• attitude on the part of the people.
Formerly tho farmers were against
It in very large numbers, because they
had been led astray by professional
politicians who opposed the loan for
their owp selfish Interests. The Mc-
Cormlck newspapers in Harrisburg
tried to hoodwink the voters again
this year, but failed miserably.
.Just how much the education of
the people had to do with the passage
of the road loan is indicated by the
following letter received yesterday
by the Secretary of the Pennsylvania
Good Roads Association, which put
out a bulletin favoring the loan and
explaining its objects Just previous
to the elections:
I have just been handed a C °PV
of your pamphlet called "Build
the Maintenance Into the Road,
and after reading it I was cer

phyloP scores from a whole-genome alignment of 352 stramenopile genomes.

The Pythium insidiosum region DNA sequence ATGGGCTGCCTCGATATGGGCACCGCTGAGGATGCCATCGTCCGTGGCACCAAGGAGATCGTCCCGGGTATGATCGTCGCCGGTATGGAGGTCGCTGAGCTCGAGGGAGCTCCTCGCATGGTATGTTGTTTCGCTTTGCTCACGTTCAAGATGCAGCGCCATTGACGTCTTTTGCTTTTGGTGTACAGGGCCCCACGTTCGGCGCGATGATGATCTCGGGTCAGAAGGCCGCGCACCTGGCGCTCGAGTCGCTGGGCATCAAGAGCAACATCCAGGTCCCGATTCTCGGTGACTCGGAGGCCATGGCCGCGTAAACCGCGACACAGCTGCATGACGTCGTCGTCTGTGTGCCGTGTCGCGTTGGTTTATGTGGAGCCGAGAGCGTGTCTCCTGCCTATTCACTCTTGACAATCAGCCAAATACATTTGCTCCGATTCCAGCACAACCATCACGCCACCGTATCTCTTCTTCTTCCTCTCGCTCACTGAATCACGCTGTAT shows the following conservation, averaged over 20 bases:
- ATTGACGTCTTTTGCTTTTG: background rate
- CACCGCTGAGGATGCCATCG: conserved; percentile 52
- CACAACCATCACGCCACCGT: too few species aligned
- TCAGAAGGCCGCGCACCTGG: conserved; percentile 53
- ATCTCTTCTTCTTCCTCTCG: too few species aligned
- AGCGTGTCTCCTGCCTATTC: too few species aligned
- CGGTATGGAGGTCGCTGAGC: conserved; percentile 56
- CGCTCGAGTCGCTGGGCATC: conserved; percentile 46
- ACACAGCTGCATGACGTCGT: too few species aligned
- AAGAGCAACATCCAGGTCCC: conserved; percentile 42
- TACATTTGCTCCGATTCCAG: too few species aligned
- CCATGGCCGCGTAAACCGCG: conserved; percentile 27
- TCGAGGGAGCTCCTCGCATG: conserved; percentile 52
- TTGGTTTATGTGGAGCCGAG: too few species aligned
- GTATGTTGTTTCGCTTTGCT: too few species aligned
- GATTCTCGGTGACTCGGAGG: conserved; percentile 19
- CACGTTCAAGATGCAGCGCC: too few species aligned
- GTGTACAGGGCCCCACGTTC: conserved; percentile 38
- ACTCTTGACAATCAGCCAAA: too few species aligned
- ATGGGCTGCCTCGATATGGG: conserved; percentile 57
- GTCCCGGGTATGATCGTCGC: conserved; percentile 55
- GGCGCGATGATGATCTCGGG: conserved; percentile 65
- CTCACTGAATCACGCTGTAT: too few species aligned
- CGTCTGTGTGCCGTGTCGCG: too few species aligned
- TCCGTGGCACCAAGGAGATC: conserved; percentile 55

tainly sorry I voted against the
bond issue for fifty million dol
lars. I wish I had seen it sooner.
Please send me copies of all your
Here we have the answer. As soon
as the people were convinced that
the road loan was a good measure
they approved it, and in the face of
the uncertainties of the reconstruc
tion period they may now congratu
late themselves that they have $50,-
000,000 at their disposal for expendi
ture should the time come when
there are more seekers for jobs than
there are Jobs. Fifty million dollars
would be a god-send to the working
people of Pennsylvania should dull
times come.
"The Watch on the Rhine" is soon
going more than a mere song
to the Yanlts.
WE READ in a recently issued
bulletin of the Committee on
Public Information that—
A project has been outlined and
a subscription started by the Ital
ian newspaper, II Progresso Italo-
Amerieano, among the Italians in
this country, for the erection of a •
monument to America. This monu
ment, which will be placed either
In New York or in Washington,
will be a mark of the gratitude
which the Italians feel toward
America for her participation in
the war for the cause of freedom
and democracy, and especially for
the help we have given Italy in